A series about people who have used their talents to rejuvenate their local communities. 5: Empire of Books. In 1961 Richard Booth opened a second-hand bookshop in the sleepy community of Hay-on-Wye. It is now an internationally famous booktown-an idea that has taken off in other parts of the world. Dilly Barlow visits the Welsh town along with Montolieu in the south of France which, like Hay, has been Saved through bOOkS. Producer Kate Murphy
A comedy series devised by Scott Cherry and written by Dave Sheasby set in the cut-throat world of barbershop.
4: When the Glee Boys are asked to perform at a funeral for a family friend, Bill Bailey comes face to face with an old flame he thought he had extinguished years ago.
Director Clive Brill
Written and performed by Michael Mears.
Daniel's biggest headache in life is his dear old mother Lil. With her eccentric demands and obsession with hymn singing, he dreads the routine of his weekly visits. That is why he always takes the slow train. Mears plays all 28 characters in this emotive comedy. Another
Mears play, A Slight Tilt to the Left, is on tomorow at 2.15pm. Director Enyd Williams
Are married partners of different age, educational background, occupational status or religion more likely to divorce than couples who have similar backgrounds? Laurie Taylor discusses a new piece of research with Dutch sociologist Jacques Jansenn , who has been investigating the relationship between marriage and compatibility.
Producer Tony Phillips. E-MAIL: email@example.com
In the last of the current series Dr Graham Easton examines the issue of teenagers' health and the physical and emotional changes involved. Are mood swings always due to hormones, or are there other causes, such as increased stress? And what are the signs of drug addiction? Repeated from yesterday 9pm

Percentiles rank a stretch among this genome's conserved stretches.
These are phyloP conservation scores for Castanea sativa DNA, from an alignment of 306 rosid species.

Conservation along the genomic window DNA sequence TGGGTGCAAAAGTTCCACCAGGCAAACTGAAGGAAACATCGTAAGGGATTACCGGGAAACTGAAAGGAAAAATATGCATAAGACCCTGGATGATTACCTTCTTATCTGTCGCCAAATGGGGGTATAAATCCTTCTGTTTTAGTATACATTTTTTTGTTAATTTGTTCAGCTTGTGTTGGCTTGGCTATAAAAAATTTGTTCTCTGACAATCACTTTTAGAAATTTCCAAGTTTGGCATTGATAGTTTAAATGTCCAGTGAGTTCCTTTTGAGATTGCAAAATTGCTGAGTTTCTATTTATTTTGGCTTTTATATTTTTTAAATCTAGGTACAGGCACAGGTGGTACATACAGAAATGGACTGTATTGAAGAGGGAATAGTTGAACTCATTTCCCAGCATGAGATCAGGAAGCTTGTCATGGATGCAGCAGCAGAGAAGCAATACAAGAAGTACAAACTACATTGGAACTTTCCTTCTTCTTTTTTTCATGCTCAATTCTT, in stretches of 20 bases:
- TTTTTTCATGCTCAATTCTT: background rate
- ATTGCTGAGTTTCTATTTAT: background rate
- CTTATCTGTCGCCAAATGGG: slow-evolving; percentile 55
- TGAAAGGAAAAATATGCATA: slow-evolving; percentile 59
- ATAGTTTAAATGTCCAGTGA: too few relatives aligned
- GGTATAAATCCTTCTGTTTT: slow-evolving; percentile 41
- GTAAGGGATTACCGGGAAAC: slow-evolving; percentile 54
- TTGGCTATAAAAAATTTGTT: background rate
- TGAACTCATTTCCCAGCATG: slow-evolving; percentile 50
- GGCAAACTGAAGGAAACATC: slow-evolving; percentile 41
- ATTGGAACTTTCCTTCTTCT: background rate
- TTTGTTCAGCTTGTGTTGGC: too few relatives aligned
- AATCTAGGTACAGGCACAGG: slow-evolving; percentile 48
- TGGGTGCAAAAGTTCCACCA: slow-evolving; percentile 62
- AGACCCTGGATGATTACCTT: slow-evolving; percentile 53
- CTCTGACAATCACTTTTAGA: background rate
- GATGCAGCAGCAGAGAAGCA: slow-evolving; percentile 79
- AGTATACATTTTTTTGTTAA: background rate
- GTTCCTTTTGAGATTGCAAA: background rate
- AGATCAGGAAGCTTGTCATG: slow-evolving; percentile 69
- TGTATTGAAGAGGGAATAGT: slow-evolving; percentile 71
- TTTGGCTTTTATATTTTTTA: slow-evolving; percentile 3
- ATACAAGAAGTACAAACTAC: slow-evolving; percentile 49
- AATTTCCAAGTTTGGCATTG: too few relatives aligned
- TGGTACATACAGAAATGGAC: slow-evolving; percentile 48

A comedy series by Mike Coleman. Thirty years after their first bid for fame, musical double act Tommy Franklin and Sheila Parr get a second chance. Starring Roy Hudd and June Whitfield , with Pat Coombs , Julian Eardley and Edward Halsted. 2: Tommy Wants a Knighthood Music Frido Ruth. Producer Steve Doherty (R)
By Sarah Phelps. 8: Wednesday. The Nightingale welcomes a local celebrity for Founder's Day, but Carol has otherthings on her mind when one of the consultants takes exception to her new initiatives. For details see Monday. Repeated from 10.45am
Michael Buerk chairs an investigation of the moral questions behind the week's news. Joining Buerk are the regular panellists; medical ethicist Dr David Cook , Janet Daley of The Daily Telegraph, and professor of journalism at Cardiff University and former editor of The New Statesman, Ian Hargreaves. Each week witnesses that hold different views on the subject of the week are invited to appear before the panel and state their case, before facingcross-examination from the team. Producer David Coomes. Repeated Saturday 10.15pm
Sherlock Holmes owes his success to a combination of two Victorian preoccupations-science and crime. He single-handedly popularised the notion that one could fight the other. Conan Doyle made no secret of the fact that Dr Joe Bell was his model for Sherlock Holmes and it was a stroke of genius to have the great detective openly despising his real-life counterparts in this new field of forensic science. Crime writer Ruth Dudley Edwards examines these counterparts in London, Paris and New York and reveals how the fictional detective helped fight crime. Producer Joanna Rahim Programme of the Week: page 111
By Sir Arthur Conan Doyle. 3: How the King Held the Brigadier. Gerard is held prisoner in Dartmoor, but he plans a daring escape.
However, he has not reckoned on meeting the Bristol Bustier. For details see Monday
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